In the ever-evolving landscape of international dispute resolution, the future unfolds with a tapestry of possibilities, challenges, and innovations. As we stand on the cusp of 2024 and peer into the horizon beyond, the realm of international arbitration takes center stage
Trade compliance is becoming more complex as the economic sanctions regime continuously evolves. Emerging changes are drastically affecting various aspects of international trade such as imports, exports, foreign investments, and oil prices. Recently, Canada has introduced new legislation to include definitions of ownership and control and introduced new rules for seizing and forfeiting assets of Russian nationals, thereby pushing the boundaries of international sanctions law.
Section 337 investigations at the United States International Trade Commission (ITC) involve high-stakes and complex procedures. These are governed by unique cross-disciplinary rules which call for a deep understanding of the ITC’s thought process and a specialized defense strategy for one’s intellectual property rights. To prevail in Section 337 investigations and dodge red flags, attorneys and practitioners should stay close to the recent developments in this field of law.
In this LIVE Webcast, a panel of thought leaders and professionals brought together by The Knowledge Group will provide and present an in-depth analysis of the fundamentals as well as recent developments in Compliance Guide to OFAC’s Recent Sanctions Regulations.
In this LIVE Webcast, a panel of thought leaders and professionals brought together by The Knowledge Group will provide and present an in-depth analysis of the fundamentals as well as recent developments in Recent CFIUS Developments: Demystifying the Implications to US Foreign Investments. Speakers will also present all important issues surrounding this significant topic. Join us for this Knowledge Group Webinar!
The US International Trade Commission (ITC) remains the avenue for investigating complex intellectual property (IP)-related disputes. Successful representation at the ITC draws heavily on strategic capabilities to handle intricate claims and high-stake investigations.
The continuing US sanctions against Russia are expected to result in consequences that will go beyond the current Russia-and-Ukraine conflict. While the increase in inflation rate is still at the peak of the growing concerns, anxieties over rising gas prices, disrupted supply chains, spillover effects, and other essential areas are contributing to a cloudy outlook for the economy.
There has been an upsurge in antidumping (AD) and countervailing duties (CVD) petitions in recent years. Commerce Department and International Trade Commission practice has evolved with this increase in the caseload. Not only can these duties be very significant, but some of these new developments make it harder for foreign manufacturers and U.S. importers to assess potential AD and CVD risk.
The coronavirus pandemic has undoubtedly changed the business environment for organizations across the globe and has highlighted the need for business leaders to rethink the way in which their supply chains routes and supporting personnel are managed.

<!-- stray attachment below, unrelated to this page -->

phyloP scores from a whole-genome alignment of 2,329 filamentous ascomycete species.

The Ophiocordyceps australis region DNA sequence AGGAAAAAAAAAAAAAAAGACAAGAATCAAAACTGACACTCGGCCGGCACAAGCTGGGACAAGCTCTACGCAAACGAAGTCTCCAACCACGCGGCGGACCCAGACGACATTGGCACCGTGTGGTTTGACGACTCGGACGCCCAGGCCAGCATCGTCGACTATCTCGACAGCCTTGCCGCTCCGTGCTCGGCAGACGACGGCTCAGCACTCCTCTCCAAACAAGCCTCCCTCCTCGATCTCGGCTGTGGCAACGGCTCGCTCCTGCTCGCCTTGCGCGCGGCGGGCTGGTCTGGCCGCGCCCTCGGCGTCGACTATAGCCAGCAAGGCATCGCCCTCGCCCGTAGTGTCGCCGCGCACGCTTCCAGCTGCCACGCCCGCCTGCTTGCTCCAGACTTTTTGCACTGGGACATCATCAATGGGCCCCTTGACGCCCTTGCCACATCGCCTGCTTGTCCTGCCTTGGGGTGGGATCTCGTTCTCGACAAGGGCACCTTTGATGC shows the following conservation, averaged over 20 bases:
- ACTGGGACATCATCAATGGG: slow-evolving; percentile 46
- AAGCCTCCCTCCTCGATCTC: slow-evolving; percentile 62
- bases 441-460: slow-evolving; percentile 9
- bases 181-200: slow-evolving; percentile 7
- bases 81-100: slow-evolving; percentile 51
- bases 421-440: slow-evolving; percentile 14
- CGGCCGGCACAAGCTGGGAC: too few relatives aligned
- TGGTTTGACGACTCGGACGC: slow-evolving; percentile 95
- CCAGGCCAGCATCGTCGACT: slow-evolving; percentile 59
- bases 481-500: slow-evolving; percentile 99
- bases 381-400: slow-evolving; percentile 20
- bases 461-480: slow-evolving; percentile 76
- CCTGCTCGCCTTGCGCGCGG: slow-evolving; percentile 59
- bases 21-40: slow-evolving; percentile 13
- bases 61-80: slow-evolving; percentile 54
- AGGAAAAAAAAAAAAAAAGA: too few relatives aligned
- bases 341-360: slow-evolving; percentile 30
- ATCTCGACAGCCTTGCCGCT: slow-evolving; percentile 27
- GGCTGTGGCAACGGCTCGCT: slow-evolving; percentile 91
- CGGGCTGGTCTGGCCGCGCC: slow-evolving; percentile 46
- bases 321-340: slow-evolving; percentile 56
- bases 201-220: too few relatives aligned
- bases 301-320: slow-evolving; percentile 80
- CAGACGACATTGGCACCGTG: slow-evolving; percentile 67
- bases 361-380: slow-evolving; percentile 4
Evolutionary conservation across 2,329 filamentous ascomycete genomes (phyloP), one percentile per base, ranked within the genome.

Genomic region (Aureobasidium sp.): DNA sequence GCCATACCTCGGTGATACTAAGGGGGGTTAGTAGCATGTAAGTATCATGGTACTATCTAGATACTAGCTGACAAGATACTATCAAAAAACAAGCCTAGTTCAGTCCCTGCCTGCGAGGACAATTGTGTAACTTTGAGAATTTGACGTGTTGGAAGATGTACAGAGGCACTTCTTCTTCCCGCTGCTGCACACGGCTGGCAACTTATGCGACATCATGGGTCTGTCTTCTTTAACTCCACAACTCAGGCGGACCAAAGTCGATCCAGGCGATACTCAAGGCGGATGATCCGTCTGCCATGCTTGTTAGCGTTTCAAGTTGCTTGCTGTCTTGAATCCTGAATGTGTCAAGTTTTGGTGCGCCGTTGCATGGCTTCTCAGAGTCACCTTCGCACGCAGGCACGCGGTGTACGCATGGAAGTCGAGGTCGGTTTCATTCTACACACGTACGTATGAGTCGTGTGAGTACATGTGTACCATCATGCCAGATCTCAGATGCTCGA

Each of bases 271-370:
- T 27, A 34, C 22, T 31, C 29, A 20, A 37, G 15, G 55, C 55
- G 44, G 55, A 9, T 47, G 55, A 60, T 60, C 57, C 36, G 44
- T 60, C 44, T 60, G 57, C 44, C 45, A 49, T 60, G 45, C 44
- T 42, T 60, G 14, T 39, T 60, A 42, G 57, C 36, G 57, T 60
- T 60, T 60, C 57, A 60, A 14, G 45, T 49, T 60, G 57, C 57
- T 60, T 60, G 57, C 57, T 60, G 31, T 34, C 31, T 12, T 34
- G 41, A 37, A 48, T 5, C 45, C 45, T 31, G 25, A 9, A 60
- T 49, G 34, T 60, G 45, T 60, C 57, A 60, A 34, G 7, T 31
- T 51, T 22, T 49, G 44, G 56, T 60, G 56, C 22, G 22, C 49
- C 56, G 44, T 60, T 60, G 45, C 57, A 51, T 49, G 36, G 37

In response to violations committed by U.S. persons as well as foreign organizations, the enforcement efforts of the Department of Treasury's Office of Foreign Assets Control (OFAC) have become more extensive. Some of the most significant OFAC enforcement actions this year include Eagle Shipping and Société Internationale de Télécommunications Aéronautiques (SITA) that were both assessed over $1 million civil penalties for their violations.
The year 2019 has seen significant developments in the use of U.S. sanctions and tariffs, as well as in the country’s ongoing trade war with China. The Trump administration has imposed the Office of Foreign Assets Control (OFAC) sanctions on several countries in 2019 including Iran, Venezuela, North Korea, and Russia. In the same year, the U.S. revealed the terms of its phase one trade deal with China, which increases China’s purchases of the former’s products and rollbacks U.S. tariffs.
In May 2019, the US Treasury Department’s Office of Foreign Assets Control (OFAC) published a framework for OFAC compliance. The core elements of the guidance are aimed at creating a tailored risk-based strategy to ensure sanctions compliance across an organization. It also outlines five components of a compliance program and it includes an appendix identifying the root causes of compliance breakdowns and deficiencies. To mitigate risks, it is imperative for companies to assess the adequacy of their OFAC compliance programs and to tailor them to target risks relevant to the business.
The enforcement and compliance landscapes for antidumping and countervailing duties continue to heighten as the number of cases and petitions filed against foreign importers continues to grow. Key issues include the U.S. Customs and Border Protection’s (CBP) increased number of requests for information and notice of actions to foreign importers, the potential expansion of Enforce and Protect Act (EAPA) authority to deter AD/CVD evasion as well as other foreign trade concerns.
The U.S. Department of the Treasury’s Office of Foreign Assets Control (OFAC) has been aggressively enforcing culpable businesses that violate its regulatory policies. As part of these efforts, the framework for OFAC Compliance Commitments was published in May 2019 to define the essential elements of an effective economic sanctions compliance program. Furthermore, stringent enforcement actions continue to take place even amidst the growing implications brought by the pandemic.